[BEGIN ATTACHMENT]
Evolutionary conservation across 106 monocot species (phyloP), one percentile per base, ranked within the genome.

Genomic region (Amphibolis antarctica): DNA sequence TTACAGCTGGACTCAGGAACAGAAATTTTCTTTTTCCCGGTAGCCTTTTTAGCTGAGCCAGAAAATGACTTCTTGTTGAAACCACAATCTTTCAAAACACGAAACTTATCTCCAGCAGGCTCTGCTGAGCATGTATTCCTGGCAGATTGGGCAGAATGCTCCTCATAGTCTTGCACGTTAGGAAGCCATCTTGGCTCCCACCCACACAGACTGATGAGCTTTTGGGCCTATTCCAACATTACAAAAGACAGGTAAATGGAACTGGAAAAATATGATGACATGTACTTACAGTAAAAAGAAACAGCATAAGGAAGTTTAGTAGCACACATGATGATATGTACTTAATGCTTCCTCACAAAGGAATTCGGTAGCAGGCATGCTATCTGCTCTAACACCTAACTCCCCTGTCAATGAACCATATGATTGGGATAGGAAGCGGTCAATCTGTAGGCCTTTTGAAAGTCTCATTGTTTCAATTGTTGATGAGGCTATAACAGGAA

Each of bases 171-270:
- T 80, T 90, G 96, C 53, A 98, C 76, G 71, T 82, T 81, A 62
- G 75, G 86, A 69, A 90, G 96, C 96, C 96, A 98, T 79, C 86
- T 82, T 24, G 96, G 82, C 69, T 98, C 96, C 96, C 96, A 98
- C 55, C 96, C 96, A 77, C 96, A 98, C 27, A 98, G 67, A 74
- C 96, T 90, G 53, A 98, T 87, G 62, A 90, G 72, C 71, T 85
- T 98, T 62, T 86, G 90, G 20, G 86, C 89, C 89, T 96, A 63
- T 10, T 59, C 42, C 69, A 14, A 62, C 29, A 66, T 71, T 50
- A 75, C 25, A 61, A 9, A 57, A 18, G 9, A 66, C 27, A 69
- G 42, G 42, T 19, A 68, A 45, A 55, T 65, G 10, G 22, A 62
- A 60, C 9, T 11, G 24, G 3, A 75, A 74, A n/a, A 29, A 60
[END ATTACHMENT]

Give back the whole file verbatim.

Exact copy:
Evolutionary conservation across 106 monocot species (phyloP), one percentile per base, ranked within the genome.

Genomic region (Amphibolis antarctica): DNA sequence TTACAGCTGGACTCAGGAACAGAAATTTTCTTTTTCCCGGTAGCCTTTTTAGCTGAGCCAGAAAATGACTTCTTGTTGAAACCACAATCTTTCAAAACACGAAACTTATCTCCAGCAGGCTCTGCTGAGCATGTATTCCTGGCAGATTGGGCAGAATGCTCCTCATAGTCTTGCACGTTAGGAAGCCATCTTGGCTCCCACCCACACAGACTGATGAGCTTTTGGGCCTATTCCAACATTACAAAAGACAGGTAAATGGAACTGGAAAAATATGATGACATGTACTTACAGTAAAAAGAAACAGCATAAGGAAGTTTAGTAGCACACATGATGATATGTACTTAATGCTTCCTCACAAAGGAATTCGGTAGCAGGCATGCTATCTGCTCTAACACCTAACTCCCCTGTCAATGAACCATATGATTGGGATAGGAAGCGGTCAATCTGTAGGCCTTTTGAAAGTCTCATTGTTTCAATTGTTGATGAGGCTATAACAGGAA

Each of bases 171-270:
- T 80, T 90, G 96, C 53, A 98, C 76, G 71, T 82, T 81, A 62
- G 75, G 86, A 69, A 90, G 96, C 96, C 96, A 98, T 79, C 86
- T 82, T 24, G 96, G 82, C 69, T 98, C 96, C 96, C 96, A 98
- C 55, C 96, C 96, A 77, C 96, A 98, C 27, A 98, G 67, A 74
- C 96, T 90, G 53, A 98, T 87, G 62, A 90, G 72, C 71, T 85
- T 98, T 62, T 86, G 90, G 20, G 86, C 89, C 89, T 96, A 63
- T 10, T 59, C 42, C 69, A 14, A 62, C 29, A 66, T 71, T 50
- A 75, C 25, A 61, A 9, A 57, A 18, G 9, A 66, C 27, A 69
- G 42, G 42, T 19, A 68, A 45, A 55, T 65, G 10, G 22, A 62
- A 60, C 9, T 11, G 24, G 3, A 75, A 74, A n/a, A 29, A 60